Five reasons to extend Kickstart

Youth Employment Group
Monday, January 25, 2021

The government’s Kickstart jobs scheme, which offers funded placements for 16- to 24-years affected by the pandemic is set to end in December.

Employers may offer start dates up to the end of December, meaning the last cohort could finish their temporary role in February 2022.

Here, the co-chairs of the Youth Employment Group explain why the scheme should be extended:

1. Make up for lost (lockdown) time

Many employers have had no choice but to delay their placements (6-8-week delays are common). It’s logistically very challenging for them to play catch-up / cram the same number of intended placements into a reduced period. They need more time.

2. The problem won’t be fixed by December

Even in an optimistic scenario where hiring booms from the summer onwards, we know there’s never a quick fix for those at the back of the queue. Research shows how the ‘recovery years’ are not experienced by all. Recessions are longer and deeper for young people without higher qualifications. Whilst we hope youth unemployment will fall this year, ‘long-term’ youth unemployment may not fall until next year. Helping those at the back of the queue in 2022 is the best way to get value from the billions invested in Kickstart.

3. Secure its legacy

The DWP commitment to evaluate and adapt Kickstart provides a golden opportunity to develop a government response fit for future labour market crises. But continuous improvement requires time. It requires data about young people’s experience and their outcomes, which will now be delayed. If the programme can run for longer, even at a reduced scale, the learning gained will be transformational when the next crisis comes. This can secure the legacy of Kickstart.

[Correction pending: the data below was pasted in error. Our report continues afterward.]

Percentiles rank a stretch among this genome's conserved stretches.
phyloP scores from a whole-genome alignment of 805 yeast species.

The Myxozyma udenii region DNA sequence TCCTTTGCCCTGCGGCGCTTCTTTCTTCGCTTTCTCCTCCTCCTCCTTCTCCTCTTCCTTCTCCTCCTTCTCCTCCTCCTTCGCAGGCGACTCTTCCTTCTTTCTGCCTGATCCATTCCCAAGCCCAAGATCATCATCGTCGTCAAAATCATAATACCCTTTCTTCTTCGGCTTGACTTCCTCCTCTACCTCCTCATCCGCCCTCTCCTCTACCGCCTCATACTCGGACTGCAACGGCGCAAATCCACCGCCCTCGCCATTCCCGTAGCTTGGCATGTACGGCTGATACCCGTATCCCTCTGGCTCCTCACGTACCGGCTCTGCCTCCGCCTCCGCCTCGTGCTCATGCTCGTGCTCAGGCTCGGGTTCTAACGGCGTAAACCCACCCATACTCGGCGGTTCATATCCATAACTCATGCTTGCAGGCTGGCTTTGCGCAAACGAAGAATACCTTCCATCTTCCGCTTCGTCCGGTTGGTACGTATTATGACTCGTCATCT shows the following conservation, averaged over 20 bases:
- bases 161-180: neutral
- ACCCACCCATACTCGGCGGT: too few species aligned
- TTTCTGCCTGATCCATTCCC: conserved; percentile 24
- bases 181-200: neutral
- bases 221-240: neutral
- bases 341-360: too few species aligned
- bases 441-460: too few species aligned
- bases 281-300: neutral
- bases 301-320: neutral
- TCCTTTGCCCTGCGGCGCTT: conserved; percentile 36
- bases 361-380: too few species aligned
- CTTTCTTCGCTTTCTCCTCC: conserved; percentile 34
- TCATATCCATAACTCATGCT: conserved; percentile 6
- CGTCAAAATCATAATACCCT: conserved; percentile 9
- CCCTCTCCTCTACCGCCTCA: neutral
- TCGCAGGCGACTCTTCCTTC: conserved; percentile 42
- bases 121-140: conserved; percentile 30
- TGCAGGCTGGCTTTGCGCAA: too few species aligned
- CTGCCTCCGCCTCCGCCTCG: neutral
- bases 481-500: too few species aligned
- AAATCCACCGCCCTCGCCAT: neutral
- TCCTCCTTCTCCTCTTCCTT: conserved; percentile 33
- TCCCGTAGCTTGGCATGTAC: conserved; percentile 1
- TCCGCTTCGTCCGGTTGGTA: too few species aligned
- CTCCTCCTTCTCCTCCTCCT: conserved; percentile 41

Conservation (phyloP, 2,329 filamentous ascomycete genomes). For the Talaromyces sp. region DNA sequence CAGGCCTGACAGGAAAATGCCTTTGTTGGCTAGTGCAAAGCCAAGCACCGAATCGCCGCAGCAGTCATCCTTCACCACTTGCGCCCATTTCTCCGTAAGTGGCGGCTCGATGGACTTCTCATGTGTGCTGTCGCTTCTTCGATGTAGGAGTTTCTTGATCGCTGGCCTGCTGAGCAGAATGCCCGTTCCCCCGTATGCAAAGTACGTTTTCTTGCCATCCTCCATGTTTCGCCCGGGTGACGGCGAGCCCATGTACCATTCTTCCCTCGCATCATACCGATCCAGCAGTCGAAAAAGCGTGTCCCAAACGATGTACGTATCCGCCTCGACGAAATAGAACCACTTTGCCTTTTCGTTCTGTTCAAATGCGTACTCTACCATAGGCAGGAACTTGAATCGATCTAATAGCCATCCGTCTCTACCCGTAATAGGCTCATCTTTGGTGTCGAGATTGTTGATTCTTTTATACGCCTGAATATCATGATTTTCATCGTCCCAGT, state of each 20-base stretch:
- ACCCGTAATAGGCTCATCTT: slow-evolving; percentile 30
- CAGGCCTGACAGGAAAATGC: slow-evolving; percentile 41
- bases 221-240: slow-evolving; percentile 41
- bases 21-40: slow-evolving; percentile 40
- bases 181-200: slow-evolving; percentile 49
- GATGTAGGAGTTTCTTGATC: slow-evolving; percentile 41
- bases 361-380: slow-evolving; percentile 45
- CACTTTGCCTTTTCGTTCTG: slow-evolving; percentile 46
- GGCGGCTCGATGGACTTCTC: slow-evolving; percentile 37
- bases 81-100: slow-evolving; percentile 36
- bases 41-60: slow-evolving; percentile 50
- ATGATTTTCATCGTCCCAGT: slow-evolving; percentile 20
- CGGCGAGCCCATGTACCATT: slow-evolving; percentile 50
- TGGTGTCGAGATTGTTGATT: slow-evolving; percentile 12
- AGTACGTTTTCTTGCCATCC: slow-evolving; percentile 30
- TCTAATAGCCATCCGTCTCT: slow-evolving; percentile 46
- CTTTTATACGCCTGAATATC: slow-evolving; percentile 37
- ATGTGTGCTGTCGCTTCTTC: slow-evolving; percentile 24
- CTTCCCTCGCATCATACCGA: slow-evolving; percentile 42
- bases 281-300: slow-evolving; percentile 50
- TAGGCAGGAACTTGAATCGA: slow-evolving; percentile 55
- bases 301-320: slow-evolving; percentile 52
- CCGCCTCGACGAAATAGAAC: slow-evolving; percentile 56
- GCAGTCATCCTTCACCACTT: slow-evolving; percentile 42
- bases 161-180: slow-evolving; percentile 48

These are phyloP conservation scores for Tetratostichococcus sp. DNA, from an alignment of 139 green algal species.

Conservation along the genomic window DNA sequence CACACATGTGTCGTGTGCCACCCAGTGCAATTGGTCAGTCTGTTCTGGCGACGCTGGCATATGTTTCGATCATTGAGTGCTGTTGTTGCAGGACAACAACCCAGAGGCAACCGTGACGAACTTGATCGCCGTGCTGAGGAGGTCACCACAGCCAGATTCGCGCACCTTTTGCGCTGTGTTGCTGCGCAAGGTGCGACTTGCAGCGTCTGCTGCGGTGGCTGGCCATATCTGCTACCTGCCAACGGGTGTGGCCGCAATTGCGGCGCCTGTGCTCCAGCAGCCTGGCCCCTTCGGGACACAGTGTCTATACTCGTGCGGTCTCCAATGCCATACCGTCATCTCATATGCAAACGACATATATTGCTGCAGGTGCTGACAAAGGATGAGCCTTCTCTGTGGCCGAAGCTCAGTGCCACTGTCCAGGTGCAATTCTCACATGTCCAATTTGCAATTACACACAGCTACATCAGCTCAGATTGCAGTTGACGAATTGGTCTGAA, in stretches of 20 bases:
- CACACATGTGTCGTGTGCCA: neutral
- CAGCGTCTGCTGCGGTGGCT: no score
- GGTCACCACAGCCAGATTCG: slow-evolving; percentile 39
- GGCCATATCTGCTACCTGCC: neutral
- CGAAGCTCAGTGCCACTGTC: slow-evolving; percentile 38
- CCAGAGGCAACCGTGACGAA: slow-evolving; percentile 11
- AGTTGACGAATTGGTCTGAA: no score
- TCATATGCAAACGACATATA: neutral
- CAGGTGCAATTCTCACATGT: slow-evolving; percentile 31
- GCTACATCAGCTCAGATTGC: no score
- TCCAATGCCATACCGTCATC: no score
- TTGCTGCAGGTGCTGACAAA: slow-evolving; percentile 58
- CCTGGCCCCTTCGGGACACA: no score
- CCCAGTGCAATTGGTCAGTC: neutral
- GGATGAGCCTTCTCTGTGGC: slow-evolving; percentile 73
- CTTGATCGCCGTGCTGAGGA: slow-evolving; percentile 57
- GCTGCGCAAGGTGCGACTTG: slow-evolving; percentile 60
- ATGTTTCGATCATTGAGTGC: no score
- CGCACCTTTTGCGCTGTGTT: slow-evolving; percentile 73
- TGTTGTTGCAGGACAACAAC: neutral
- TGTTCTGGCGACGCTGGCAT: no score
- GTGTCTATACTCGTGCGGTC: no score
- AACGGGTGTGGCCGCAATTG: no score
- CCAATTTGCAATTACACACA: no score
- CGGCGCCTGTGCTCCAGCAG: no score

4. Three is the magic number

When Kickstart was first announced, employers saw the opportunity to plan for three six-month cohorts, spanning 18 months. If they were quick, it was possible. Lockdown now makes this very unlikely. An extension would bring a three-cohort plan back to the table and reward the efforts the government has already made to engage employers.

5. A route to apprenticeships

Several employers are commencing Kickstart placements in March 2021 with the aim of taking these young people into their September apprenticeship intake.  It’s a good idea.  Extending Kickstart would enable this to happen twice.  It could help turn the tide on the lack of apprenticeships going to NEET young people.  And for those not recruited to apprenticeships, T Levels could be the answer.

The co-chairs of the Youth Employment Group are: Samantha Windett (Director of Policy, Impetus), Tony Wilson (Director, Institute for Employment Studies), Richard Rigby (Head of Policy and Public Affairs, The Prince’s Trust), Laura-Jane Rawlings (Chief Executive Officer, Youth Employment UK), Anna Smee (Chief Executive Officer, Youth Futures Foundation)

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